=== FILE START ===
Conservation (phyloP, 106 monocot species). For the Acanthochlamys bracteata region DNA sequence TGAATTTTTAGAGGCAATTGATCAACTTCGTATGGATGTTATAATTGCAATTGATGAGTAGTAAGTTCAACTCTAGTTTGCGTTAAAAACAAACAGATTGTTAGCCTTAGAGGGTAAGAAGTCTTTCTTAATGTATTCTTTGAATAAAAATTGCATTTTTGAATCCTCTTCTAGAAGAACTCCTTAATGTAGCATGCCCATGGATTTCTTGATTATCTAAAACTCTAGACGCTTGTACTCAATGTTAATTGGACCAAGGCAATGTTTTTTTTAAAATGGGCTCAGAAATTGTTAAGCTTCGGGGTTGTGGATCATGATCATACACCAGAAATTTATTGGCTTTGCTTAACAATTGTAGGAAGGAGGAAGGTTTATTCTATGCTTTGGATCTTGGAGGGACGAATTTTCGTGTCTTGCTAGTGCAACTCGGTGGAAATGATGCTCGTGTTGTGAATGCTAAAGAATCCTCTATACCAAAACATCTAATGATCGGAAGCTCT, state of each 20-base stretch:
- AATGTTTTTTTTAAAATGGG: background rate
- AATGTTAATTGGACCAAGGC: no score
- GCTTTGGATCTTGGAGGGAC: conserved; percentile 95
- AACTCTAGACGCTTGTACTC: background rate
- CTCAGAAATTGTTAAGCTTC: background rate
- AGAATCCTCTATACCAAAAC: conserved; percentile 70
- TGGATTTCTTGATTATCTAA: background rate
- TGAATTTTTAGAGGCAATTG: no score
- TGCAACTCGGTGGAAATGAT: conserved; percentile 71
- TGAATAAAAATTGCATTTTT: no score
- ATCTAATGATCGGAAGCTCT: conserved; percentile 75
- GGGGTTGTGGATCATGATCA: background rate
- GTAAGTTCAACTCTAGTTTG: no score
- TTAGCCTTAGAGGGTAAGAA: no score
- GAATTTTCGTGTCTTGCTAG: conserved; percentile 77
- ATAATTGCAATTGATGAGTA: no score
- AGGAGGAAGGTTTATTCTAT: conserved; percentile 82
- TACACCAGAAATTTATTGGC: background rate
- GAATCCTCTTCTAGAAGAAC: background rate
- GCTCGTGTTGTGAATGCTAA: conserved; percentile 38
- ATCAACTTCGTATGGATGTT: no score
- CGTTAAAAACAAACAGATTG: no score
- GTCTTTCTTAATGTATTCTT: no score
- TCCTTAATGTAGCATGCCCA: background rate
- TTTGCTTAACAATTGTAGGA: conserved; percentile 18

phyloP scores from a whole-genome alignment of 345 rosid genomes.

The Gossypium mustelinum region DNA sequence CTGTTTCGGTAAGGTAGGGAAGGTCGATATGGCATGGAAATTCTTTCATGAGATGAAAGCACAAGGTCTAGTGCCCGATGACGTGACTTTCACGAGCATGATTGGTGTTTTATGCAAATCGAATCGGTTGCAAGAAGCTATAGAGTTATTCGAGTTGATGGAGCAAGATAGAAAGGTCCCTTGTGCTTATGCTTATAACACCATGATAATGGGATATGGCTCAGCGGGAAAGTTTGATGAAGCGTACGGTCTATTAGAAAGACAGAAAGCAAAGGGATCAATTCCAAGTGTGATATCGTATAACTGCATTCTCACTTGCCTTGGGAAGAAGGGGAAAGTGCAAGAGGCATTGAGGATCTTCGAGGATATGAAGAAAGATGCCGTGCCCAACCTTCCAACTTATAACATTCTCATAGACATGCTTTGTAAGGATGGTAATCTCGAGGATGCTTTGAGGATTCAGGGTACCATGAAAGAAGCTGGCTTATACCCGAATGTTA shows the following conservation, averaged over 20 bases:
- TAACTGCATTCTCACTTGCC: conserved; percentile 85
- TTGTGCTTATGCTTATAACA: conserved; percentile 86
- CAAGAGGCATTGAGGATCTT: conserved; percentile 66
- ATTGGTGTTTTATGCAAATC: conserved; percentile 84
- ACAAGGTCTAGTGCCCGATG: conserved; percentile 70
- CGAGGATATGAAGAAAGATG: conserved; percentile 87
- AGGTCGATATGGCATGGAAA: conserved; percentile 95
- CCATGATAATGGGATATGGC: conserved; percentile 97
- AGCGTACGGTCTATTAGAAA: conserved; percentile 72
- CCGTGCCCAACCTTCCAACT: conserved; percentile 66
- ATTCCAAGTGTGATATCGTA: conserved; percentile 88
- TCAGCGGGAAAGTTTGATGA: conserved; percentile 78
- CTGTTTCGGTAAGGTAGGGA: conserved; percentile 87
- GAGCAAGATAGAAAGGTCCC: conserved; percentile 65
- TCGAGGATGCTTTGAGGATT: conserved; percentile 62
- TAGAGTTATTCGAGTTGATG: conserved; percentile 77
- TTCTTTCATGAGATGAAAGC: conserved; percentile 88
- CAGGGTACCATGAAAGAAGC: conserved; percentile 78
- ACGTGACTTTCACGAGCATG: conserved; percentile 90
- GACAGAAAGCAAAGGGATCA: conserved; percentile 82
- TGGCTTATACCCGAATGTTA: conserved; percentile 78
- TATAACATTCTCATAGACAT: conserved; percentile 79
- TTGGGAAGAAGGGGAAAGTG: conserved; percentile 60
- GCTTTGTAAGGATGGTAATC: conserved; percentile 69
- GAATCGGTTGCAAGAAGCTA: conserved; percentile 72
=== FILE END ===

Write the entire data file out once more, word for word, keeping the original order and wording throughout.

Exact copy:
Conservation (phyloP, 106 monocot species). For the Acanthochlamys bracteata region DNA sequence TGAATTTTTAGAGGCAATTGATCAACTTCGTATGGATGTTATAATTGCAATTGATGAGTAGTAAGTTCAACTCTAGTTTGCGTTAAAAACAAACAGATTGTTAGCCTTAGAGGGTAAGAAGTCTTTCTTAATGTATTCTTTGAATAAAAATTGCATTTTTGAATCCTCTTCTAGAAGAACTCCTTAATGTAGCATGCCCATGGATTTCTTGATTATCTAAAACTCTAGACGCTTGTACTCAATGTTAATTGGACCAAGGCAATGTTTTTTTTAAAATGGGCTCAGAAATTGTTAAGCTTCGGGGTTGTGGATCATGATCATACACCAGAAATTTATTGGCTTTGCTTAACAATTGTAGGAAGGAGGAAGGTTTATTCTATGCTTTGGATCTTGGAGGGACGAATTTTCGTGTCTTGCTAGTGCAACTCGGTGGAAATGATGCTCGTGTTGTGAATGCTAAAGAATCCTCTATACCAAAACATCTAATGATCGGAAGCTCT, state of each 20-base stretch:
- AATGTTTTTTTTAAAATGGG: background rate
- AATGTTAATTGGACCAAGGC: no score
- GCTTTGGATCTTGGAGGGAC: conserved; percentile 95
- AACTCTAGACGCTTGTACTC: background rate
- CTCAGAAATTGTTAAGCTTC: background rate
- AGAATCCTCTATACCAAAAC: conserved; percentile 70
- TGGATTTCTTGATTATCTAA: background rate
- TGAATTTTTAGAGGCAATTG: no score
- TGCAACTCGGTGGAAATGAT: conserved; percentile 71
- TGAATAAAAATTGCATTTTT: no score
- ATCTAATGATCGGAAGCTCT: conserved; percentile 75
- GGGGTTGTGGATCATGATCA: background rate
- GTAAGTTCAACTCTAGTTTG: no score
- TTAGCCTTAGAGGGTAAGAA: no score
- GAATTTTCGTGTCTTGCTAG: conserved; percentile 77
- ATAATTGCAATTGATGAGTA: no score
- AGGAGGAAGGTTTATTCTAT: conserved; percentile 82
- TACACCAGAAATTTATTGGC: background rate
- GAATCCTCTTCTAGAAGAAC: background rate
- GCTCGTGTTGTGAATGCTAA: conserved; percentile 38
- ATCAACTTCGTATGGATGTT: no score
- CGTTAAAAACAAACAGATTG: no score
- GTCTTTCTTAATGTATTCTT: no score
- TCCTTAATGTAGCATGCCCA: background rate
- TTTGCTTAACAATTGTAGGA: conserved; percentile 18

phyloP scores from a whole-genome alignment of 345 rosid genomes.

The Gossypium mustelinum region DNA sequence CTGTTTCGGTAAGGTAGGGAAGGTCGATATGGCATGGAAATTCTTTCATGAGATGAAAGCACAAGGTCTAGTGCCCGATGACGTGACTTTCACGAGCATGATTGGTGTTTTATGCAAATCGAATCGGTTGCAAGAAGCTATAGAGTTATTCGAGTTGATGGAGCAAGATAGAAAGGTCCCTTGTGCTTATGCTTATAACACCATGATAATGGGATATGGCTCAGCGGGAAAGTTTGATGAAGCGTACGGTCTATTAGAAAGACAGAAAGCAAAGGGATCAATTCCAAGTGTGATATCGTATAACTGCATTCTCACTTGCCTTGGGAAGAAGGGGAAAGTGCAAGAGGCATTGAGGATCTTCGAGGATATGAAGAAAGATGCCGTGCCCAACCTTCCAACTTATAACATTCTCATAGACATGCTTTGTAAGGATGGTAATCTCGAGGATGCTTTGAGGATTCAGGGTACCATGAAAGAAGCTGGCTTATACCCGAATGTTA shows the following conservation, averaged over 20 bases:
- TAACTGCATTCTCACTTGCC: conserved; percentile 85
- TTGTGCTTATGCTTATAACA: conserved; percentile 86
- CAAGAGGCATTGAGGATCTT: conserved; percentile 66
- ATTGGTGTTTTATGCAAATC: conserved; percentile 84
- ACAAGGTCTAGTGCCCGATG: conserved; percentile 70
- CGAGGATATGAAGAAAGATG: conserved; percentile 87
- AGGTCGATATGGCATGGAAA: conserved; percentile 95
- CCATGATAATGGGATATGGC: conserved; percentile 97
- AGCGTACGGTCTATTAGAAA: conserved; percentile 72
- CCGTGCCCAACCTTCCAACT: conserved; percentile 66
- ATTCCAAGTGTGATATCGTA: conserved; percentile 88
- TCAGCGGGAAAGTTTGATGA: conserved; percentile 78
- CTGTTTCGGTAAGGTAGGGA: conserved; percentile 87
- GAGCAAGATAGAAAGGTCCC: conserved; percentile 65
- TCGAGGATGCTTTGAGGATT: conserved; percentile 62
- TAGAGTTATTCGAGTTGATG: conserved; percentile 77
- TTCTTTCATGAGATGAAAGC: conserved; percentile 88
- CAGGGTACCATGAAAGAAGC: conserved; percentile 78
- ACGTGACTTTCACGAGCATG: conserved; percentile 90
- GACAGAAAGCAAAGGGATCA: conserved; percentile 82
- TGGCTTATACCCGAATGTTA: conserved; percentile 78
- TATAACATTCTCATAGACAT: conserved; percentile 79
- TTGGGAAGAAGGGGAAAGTG: conserved; percentile 60
- GCTTTGTAAGGATGGTAATC: conserved; percentile 69
- GAATCGGTTGCAAGAAGCTA: conserved; percentile 72